Arizona cop threatens to shoot immigrant during traffic stop

Teodulo Sanchez said he was driving home from work earlier this month when an Arizona police officer threatened to shoot him if he moved during…

Teodulo Sanchez, joined by immigrant rights advocates, stood in front of the Buckeye Police Department on Thursday and recounted how a police officer threatened to shoot him during a traffic stop earlier this month. (Courtesy photo)

Teodulo Sanchez said he was driving home from work earlier this month when an Arizona police officer threatened to shoot him if he moved during a traffic stop.

Sanchez, who has a work permit and a valid Arizona driver’s license, recorded a video of the incident that shows a Buckeye police officer threatening to shoot him on multiple occasions. Undocumented activist Erika Andiola uploaded a minute-long version of the video on YouTube.

The full version of the video shows Sanchez began recording minutes before the officer approached his car. The video shows the officer asked Sanchez if he had any weapons in the vehicle. He also ordered him to put his hands on the steering wheel and to provide his driver’s license.

“If you do something, I’ll kill you here. You understand?” the unnamed officer said in the video.

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Sanchez then told the officer he was recording and that he didn’t have any weapons in his car, only the tools he uses to work as a plumber at a nearby military base.

The police officer then threatened Sanchez again, this time in Spanish, saying: “Don’t get out. Stay there. If you move, I will shoot you right here. Do you understand me?”

The video showing the interaction outraged immigrant rights advocates. They condemned the officer for what they referred to as “abusive” and “unacceptable” behavior.

On Thursday, they joined Sanchez outside the Buckeye Police Department to call for the name of the officer to be released and for the immediate firing of the officer. They also called for criminal charges pressed against the officer and an investigation into the incident.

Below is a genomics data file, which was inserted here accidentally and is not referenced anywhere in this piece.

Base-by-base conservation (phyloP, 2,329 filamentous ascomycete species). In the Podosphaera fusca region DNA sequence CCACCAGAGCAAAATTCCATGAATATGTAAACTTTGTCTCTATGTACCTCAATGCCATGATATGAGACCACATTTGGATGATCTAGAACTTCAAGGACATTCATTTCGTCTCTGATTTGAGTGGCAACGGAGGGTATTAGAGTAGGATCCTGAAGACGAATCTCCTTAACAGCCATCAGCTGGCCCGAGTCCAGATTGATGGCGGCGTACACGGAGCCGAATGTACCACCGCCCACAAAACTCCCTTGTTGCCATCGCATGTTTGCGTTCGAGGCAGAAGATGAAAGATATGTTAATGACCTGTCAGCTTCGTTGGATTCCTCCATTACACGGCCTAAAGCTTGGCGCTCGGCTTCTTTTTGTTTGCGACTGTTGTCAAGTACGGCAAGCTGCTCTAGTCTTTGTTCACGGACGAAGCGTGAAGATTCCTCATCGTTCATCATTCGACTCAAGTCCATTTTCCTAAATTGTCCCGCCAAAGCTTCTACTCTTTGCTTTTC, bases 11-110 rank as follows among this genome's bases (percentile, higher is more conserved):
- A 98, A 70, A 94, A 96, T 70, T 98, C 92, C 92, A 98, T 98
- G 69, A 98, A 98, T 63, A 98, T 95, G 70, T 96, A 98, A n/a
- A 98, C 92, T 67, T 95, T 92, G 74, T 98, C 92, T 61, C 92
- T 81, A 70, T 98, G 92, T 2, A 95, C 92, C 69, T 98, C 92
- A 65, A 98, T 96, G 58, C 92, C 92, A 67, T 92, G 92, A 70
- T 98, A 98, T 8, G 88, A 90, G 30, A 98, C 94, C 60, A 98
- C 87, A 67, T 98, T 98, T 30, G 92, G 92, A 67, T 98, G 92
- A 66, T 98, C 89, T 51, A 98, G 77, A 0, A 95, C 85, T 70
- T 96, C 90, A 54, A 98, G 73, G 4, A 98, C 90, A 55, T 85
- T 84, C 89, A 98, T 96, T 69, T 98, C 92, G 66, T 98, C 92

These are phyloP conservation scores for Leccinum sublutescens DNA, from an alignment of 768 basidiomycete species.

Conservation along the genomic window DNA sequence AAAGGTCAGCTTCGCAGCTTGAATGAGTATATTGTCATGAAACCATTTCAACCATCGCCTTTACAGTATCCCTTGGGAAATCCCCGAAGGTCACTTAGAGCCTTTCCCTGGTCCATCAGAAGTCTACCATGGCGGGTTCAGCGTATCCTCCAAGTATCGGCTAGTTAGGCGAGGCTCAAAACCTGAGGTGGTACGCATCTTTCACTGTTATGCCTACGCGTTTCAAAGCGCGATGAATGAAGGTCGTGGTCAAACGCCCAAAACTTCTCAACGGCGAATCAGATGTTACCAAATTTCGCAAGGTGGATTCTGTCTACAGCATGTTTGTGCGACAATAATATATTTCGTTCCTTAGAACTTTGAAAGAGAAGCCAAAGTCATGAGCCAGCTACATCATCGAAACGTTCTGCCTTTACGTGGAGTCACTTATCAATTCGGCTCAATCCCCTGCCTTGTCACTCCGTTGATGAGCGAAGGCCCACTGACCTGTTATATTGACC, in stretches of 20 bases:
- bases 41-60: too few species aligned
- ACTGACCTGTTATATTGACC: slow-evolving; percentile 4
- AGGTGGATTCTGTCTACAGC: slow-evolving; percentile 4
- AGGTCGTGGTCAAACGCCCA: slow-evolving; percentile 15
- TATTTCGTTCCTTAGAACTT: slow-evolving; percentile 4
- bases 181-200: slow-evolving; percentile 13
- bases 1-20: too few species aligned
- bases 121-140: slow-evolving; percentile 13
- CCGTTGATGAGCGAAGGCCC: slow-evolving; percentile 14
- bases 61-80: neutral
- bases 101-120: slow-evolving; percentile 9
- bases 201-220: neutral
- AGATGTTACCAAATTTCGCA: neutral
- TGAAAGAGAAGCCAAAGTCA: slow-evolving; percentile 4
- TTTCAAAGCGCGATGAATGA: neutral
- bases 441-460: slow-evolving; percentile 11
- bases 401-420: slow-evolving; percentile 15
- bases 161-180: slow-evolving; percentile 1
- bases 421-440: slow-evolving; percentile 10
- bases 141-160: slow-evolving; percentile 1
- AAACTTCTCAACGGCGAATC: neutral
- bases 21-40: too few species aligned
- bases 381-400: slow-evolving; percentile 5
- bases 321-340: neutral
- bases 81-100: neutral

“It is unacceptable that our community has to put up with such violent behavior from our own law enforcement, those who are supposed to ‘serve and protect’ the entire community,” Andiola said, adding that the Buckeye Police Department “needs to be accountable and ensure that this doesn’t happen to anyone else.”

The Buckeye Police Department acknowledged in a statement that the officer “used a poor choice of words” and that the department “does not condone the statement made during the stop.”

Buckeye police also said in the statement that it received information from another law enforcement agency about a gold-colored Honda vehicle that was allegedly carrying a large amount of illegal narcotics and that the driver was possible armed.

The gold-colored vehicle was allegedly being closely followed by a pickup truck, which another officers stopped and found the driver armed with a weapon.

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According to Buckeye police, Sanchez was stopped because his gold-colored Honda fit the description of the vehicle police officers were looking for. Police also said Sanchez “did not comply” with the officer’s request to lower the car windows and turn off the ignition.

“Mr. Sanchez continued making furtive movements in the vehicle before the officer approached the passenger side window,” the statement reads. “With the information that the driver may be armed, and the fact that he was not obeying the officer’s commands, this heightened the officer’s concern for safety.”

Buckeye police added that the officer never pointed his weapon at the driver. Sanchez was eventually allowed to leave after police searched his vehicle and didn’t find illegal narcotics or weapons.

Now, the Buckeye Police Department is gearing up to implement a program that will equip police officers with a digital recorder or body camera “so that a full depiction of events like this will be available for review.”